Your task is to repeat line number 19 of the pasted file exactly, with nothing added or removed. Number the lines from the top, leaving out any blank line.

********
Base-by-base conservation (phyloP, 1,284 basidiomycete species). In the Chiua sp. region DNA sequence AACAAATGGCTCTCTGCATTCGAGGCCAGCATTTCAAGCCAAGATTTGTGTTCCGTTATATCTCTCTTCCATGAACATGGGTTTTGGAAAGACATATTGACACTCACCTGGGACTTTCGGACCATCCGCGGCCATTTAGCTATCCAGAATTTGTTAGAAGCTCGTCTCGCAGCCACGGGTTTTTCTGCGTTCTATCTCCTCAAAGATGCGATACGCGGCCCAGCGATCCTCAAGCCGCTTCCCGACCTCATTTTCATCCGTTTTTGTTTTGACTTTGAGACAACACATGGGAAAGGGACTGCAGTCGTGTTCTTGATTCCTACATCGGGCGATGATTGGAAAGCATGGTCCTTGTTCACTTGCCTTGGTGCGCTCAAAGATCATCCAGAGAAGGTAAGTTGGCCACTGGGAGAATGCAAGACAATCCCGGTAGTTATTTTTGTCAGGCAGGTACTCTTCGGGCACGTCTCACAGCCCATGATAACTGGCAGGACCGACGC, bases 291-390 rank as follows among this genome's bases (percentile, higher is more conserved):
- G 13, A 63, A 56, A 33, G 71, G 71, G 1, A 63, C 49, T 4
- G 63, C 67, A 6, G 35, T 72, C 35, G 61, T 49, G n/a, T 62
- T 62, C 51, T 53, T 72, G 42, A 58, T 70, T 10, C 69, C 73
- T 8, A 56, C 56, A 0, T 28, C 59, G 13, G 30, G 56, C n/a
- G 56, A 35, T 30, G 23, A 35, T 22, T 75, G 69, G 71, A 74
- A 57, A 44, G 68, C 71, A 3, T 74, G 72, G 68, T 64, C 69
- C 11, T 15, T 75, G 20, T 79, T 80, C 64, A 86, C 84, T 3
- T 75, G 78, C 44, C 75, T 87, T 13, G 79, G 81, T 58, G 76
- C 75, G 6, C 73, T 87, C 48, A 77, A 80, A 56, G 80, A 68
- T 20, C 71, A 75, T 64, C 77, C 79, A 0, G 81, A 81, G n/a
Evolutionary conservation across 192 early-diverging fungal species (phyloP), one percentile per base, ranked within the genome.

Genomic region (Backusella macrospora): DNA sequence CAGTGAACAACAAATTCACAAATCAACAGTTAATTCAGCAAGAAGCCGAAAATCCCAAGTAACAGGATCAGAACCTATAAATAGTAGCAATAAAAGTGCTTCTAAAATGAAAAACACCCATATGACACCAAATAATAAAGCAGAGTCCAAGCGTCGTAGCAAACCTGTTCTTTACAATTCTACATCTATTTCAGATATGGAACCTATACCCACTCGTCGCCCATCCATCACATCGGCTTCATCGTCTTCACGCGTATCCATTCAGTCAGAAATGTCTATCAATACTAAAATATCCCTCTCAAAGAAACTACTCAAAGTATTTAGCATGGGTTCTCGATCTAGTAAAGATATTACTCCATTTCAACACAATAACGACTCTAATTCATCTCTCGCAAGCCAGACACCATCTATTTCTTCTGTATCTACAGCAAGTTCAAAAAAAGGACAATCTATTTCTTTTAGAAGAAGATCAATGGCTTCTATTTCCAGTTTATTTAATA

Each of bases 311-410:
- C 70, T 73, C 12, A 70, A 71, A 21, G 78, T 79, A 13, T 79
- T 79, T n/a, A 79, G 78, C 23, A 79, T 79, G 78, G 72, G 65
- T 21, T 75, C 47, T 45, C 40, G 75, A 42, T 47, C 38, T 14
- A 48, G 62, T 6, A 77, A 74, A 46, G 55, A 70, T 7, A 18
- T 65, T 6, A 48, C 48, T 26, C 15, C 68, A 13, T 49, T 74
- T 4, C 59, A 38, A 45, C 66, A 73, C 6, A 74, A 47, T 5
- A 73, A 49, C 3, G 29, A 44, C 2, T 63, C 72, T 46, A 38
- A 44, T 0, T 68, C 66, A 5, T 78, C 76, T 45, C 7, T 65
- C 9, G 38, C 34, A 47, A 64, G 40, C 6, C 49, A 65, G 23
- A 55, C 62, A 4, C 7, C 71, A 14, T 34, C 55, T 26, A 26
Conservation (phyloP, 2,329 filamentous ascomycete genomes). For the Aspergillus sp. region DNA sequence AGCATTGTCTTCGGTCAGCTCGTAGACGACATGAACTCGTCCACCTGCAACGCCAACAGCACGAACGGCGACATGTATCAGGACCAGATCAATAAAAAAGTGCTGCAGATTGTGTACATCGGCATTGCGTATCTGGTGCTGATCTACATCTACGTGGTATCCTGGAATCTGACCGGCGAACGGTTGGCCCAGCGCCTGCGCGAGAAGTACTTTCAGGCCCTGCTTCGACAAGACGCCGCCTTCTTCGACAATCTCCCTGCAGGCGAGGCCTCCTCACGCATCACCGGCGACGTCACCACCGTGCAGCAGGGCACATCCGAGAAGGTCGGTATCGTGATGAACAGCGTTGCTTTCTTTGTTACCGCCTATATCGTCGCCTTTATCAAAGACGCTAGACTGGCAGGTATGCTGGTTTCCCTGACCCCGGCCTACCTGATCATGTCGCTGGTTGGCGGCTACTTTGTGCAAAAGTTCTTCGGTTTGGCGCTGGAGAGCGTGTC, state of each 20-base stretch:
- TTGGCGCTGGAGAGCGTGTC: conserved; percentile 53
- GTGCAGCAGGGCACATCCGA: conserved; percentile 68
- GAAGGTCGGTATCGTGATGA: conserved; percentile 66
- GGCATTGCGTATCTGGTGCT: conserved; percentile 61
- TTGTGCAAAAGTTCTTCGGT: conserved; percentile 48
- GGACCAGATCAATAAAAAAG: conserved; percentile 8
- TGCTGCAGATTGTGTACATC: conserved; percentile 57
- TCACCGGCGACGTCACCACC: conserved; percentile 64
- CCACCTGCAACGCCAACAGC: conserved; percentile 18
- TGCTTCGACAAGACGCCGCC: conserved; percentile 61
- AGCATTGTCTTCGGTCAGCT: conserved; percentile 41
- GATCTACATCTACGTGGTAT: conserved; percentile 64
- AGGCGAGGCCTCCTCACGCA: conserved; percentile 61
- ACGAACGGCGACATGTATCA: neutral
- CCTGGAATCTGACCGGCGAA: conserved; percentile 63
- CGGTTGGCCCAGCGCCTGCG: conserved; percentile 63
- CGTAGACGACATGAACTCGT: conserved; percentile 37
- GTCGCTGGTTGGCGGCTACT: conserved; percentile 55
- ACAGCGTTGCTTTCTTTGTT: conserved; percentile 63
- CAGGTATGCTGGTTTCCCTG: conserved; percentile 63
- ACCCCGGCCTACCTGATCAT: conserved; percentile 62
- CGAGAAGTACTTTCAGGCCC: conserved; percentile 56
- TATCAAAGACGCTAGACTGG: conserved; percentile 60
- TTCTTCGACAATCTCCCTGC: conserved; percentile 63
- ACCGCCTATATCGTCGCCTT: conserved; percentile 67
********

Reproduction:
- T 65, T 6, A 48, C 48, T 26, C 15, C 68, A 13, T 49, T 74